Celtics Pound Bucks

Celtics Improve to 17-4
1990-91 Boston Celtics
Remembering the 29-5 Start

Payback or role reversal? Call it what you want. Humiliated in Milwaukee one month ago, the Celtics got even and then some last night.

With a suddenly deadeye Larry Bird (11 for 15) leading the way, the Celtics massacred Milwaukee, 129-111, before the usual SRO crowd at the Garden. You know things are going well when you can get outscored by 16 points in the fourth quarter, at home, and still win by 18.

Bird didn't even play the fourth quarter and still amassed 30 points, his third-highest output of the season -- and only 8 fewer than he had in the three Texas games. He also had 8 rebounds, 9 assists, 2 blocks and 2 steals.

He had four 3-pointers, a season high. He had 18 points in the first quarter, making his first seven shots. It was a far cry from the impostor who was 15 for 51 in the Lone Star State.

"I got a little more arc on my shot," explained Bird. "And it's a little better playing in the Garden."

Not so for Milwaukee. The Bucks have lost 11 in a row in this building by an average of 17.5 points. Before the game, coach Del Harris said he felt as good about his team's chances as he has in the 16 years he's been coming to the building in various incarnations. Afterward, he had this reassessment.

"I thought we'd play well. We didn't. We were bad," Harris said. "At least we closed the gap a little where it looked like a semi-respectable game. But the truth was that it was a knockout. They really put it to us."

The Celtics were determined from the outset to deliver a 180 from their Nov. 12 atrocity in Milwaukee. The Bucks won that one, 119-91, a game which remains the Celtics' only legitimate stinker of the season.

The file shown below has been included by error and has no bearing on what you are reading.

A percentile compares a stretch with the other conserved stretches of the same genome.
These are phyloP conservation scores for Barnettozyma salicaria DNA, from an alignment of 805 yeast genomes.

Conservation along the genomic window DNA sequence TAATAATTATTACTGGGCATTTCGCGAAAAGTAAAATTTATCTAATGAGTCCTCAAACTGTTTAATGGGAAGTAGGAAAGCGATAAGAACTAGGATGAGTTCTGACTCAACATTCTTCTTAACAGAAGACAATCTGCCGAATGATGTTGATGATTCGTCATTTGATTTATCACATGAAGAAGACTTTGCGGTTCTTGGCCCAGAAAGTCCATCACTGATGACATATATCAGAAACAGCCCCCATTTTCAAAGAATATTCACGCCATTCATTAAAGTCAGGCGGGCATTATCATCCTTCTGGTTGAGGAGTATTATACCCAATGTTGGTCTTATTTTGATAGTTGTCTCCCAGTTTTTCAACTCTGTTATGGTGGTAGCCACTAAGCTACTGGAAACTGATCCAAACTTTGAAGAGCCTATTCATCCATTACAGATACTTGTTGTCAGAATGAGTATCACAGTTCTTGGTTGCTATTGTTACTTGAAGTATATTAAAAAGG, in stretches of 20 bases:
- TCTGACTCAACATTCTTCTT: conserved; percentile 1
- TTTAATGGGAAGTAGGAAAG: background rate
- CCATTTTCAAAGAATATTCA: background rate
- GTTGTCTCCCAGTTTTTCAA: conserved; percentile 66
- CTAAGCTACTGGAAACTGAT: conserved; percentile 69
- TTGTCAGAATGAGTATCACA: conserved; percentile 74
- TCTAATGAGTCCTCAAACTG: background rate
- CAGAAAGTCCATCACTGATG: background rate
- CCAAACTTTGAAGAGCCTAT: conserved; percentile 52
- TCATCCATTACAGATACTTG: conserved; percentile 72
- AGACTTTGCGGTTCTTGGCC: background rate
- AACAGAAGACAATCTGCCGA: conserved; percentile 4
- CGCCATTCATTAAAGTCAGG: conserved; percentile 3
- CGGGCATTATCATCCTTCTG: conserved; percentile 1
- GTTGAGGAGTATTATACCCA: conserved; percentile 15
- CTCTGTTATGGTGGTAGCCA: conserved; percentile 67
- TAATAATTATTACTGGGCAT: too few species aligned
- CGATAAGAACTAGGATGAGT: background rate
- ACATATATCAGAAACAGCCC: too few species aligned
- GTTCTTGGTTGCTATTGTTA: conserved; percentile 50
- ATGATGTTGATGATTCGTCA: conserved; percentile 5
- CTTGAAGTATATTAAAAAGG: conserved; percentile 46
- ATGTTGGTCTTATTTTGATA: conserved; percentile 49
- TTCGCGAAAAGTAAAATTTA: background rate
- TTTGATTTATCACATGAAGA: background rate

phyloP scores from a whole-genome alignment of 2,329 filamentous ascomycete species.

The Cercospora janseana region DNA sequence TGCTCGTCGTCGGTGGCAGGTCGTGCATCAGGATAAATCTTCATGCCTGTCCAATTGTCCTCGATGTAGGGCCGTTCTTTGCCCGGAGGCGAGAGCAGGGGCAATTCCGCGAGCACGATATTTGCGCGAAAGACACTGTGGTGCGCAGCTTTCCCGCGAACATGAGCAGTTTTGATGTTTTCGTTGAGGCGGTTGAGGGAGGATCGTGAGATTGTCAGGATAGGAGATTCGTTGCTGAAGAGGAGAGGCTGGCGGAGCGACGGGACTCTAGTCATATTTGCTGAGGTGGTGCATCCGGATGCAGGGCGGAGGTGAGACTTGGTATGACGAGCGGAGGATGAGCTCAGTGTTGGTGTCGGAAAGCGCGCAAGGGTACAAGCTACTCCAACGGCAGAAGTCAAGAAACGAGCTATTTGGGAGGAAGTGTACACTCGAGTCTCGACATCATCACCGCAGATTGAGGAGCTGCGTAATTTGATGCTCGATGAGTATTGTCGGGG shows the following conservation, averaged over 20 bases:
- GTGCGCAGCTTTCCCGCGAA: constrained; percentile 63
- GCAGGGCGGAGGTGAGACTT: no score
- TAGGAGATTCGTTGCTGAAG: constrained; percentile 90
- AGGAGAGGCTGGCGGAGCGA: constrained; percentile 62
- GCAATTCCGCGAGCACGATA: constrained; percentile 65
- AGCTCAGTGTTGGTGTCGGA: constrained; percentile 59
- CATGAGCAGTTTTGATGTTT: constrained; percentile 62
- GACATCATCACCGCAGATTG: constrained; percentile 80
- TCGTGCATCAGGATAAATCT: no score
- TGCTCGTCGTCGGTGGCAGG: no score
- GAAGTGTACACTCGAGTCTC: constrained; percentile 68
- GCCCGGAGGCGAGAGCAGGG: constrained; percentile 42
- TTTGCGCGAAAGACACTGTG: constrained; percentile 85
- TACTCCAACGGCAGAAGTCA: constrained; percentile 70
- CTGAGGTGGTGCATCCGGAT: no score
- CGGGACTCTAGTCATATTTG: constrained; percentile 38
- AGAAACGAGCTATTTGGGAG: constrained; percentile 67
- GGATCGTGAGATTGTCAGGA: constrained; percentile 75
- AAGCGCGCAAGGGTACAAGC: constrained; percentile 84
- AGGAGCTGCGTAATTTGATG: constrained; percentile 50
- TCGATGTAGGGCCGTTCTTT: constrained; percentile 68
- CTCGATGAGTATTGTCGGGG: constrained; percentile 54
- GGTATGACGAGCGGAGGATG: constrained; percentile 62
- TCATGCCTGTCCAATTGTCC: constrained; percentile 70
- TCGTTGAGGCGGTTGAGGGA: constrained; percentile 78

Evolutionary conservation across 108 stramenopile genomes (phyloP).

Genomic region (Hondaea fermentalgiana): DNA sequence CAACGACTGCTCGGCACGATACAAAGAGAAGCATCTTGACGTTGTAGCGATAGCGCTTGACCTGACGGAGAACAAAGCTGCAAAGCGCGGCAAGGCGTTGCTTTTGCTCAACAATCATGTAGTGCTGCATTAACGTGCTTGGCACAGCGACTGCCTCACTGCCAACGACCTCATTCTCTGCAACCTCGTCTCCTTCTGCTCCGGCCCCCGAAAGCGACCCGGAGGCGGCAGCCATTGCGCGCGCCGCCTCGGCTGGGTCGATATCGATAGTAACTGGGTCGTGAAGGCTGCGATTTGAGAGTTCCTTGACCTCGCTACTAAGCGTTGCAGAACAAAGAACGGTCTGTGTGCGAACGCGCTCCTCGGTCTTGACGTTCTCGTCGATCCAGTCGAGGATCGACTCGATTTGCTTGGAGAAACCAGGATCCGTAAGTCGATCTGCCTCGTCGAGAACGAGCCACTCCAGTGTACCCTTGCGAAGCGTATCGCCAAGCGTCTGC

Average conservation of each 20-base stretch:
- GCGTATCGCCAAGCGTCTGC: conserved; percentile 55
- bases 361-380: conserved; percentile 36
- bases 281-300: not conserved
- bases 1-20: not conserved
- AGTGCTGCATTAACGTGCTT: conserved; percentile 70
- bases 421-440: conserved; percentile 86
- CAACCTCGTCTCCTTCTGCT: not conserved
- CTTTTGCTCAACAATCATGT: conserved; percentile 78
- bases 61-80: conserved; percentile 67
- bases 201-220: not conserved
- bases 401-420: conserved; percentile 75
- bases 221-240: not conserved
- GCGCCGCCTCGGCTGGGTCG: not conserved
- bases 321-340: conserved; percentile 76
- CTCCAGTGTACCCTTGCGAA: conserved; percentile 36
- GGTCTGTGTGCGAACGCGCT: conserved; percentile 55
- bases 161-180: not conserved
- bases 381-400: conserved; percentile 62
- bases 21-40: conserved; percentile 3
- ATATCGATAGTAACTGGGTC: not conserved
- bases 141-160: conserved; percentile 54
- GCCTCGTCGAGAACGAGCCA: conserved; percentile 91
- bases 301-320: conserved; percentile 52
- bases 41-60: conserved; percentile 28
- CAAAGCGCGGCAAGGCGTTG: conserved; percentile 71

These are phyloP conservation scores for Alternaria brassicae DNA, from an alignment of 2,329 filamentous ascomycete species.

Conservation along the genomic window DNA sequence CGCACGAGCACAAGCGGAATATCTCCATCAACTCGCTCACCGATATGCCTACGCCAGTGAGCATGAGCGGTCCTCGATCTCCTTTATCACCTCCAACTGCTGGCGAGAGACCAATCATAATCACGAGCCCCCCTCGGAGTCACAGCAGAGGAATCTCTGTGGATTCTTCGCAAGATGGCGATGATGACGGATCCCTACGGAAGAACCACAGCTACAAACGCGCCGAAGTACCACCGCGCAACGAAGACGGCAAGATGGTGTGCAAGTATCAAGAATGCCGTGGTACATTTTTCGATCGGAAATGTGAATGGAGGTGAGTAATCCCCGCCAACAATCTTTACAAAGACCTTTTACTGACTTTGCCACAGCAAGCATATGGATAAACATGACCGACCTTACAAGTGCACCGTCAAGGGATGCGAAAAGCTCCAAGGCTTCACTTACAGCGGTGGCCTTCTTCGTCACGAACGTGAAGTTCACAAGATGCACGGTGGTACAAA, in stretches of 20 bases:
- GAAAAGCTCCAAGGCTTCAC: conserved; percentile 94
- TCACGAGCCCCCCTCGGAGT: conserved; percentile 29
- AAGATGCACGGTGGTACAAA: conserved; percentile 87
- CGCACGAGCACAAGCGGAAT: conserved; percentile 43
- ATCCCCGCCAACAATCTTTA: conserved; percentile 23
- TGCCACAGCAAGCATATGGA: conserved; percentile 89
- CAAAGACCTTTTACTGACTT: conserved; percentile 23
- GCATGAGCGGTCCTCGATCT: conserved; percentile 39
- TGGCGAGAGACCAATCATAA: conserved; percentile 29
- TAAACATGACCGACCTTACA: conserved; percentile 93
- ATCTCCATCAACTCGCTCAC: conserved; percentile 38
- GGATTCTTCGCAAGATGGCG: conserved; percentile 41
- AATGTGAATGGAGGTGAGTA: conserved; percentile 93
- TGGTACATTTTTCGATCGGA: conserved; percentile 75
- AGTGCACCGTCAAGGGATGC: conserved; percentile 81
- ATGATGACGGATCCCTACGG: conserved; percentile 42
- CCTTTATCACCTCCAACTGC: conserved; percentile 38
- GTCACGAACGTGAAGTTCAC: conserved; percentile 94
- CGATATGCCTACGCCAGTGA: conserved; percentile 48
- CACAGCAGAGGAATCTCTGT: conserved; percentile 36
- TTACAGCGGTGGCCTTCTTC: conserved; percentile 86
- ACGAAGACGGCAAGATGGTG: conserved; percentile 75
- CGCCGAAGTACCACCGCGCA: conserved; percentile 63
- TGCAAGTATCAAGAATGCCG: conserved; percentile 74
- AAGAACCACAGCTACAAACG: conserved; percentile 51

"They hammered us pretty good out there," said Kevin McHale, who didn't even play in the second half (though his minutes mysteriously went from 11 to 12). "It was nice to get ourselves established against a team like that. They hurt us pretty bad."

So the Celtics went out and hit 65.1 percent, their second-best shooting night of the season. They trailed only once -- at 8-6 -- and were tied only five times.

They led by 10 after one, by 18 at the half and, after going 16 for 19 in the third quarter, by 34 after three. Through three quarters, they had a 31-11 lead in fast break points.

They held Ricky Pierce, the Bucks' top scorer, without a field goal until the score was 89-65. He ended up with 6 points. They held Alvin Robertson, the league's top thief, without a steal for the first time this season. Jay Humphries, Milwaukee's point guard, had 2 assists. You gotta figure there's trouble somewhere when Frank Kornet outscores Pierce, and Frank Brickowski (17) is your leading scorer. That, too, was a first.

"Everyone was aggressive," said Dee Brown. "We weren't waiting on Larry to shoot or Brian Shaw to drive. We weren't back on our heels."

Instead, they came out and played an almost perfect first half, committing just one turnover against a team which leads the league in steals and is No. 2 in forcing turnovers. They finished with only 7 turnovers, their low this year. Last year their low was 8.

There were two meaningful flash points in the first half. At 20-20, the fifth and final tie, Bird erupted for consecutive 3-pointers, scoring 8 in a row in total, to help Boston to a 34-24 lead after one. Larry was 7 for 8 in the quarter and very few even nicked the iron.

"He only had 5 against us in Milwaukee," Harris said. "And I tried to be as complimentary as possible. You can't trust these guys from Indiana."

Harris hails from Plainfield, Ind.

Milwaukee had one more gasp. It opened the second with 6 straight points, 4 by Fred Roberts. Time out, said Chris Ford. Bird then fed McHale (9 points) for a hoop, and after a Dan Schayes miss, McHale struck again. The hoops triggered a 19-7 run which pushed the lead out to 53-37. Milwaukee never got closer than 12 the rest of the way.

Robert Parish (19) and Kevin Gamble and Reggie Lewis (18 each) also had a hand in the blowout. Every Celtic played. Every Celtic scored.

Concluded McHale, "The pieces fell into place."

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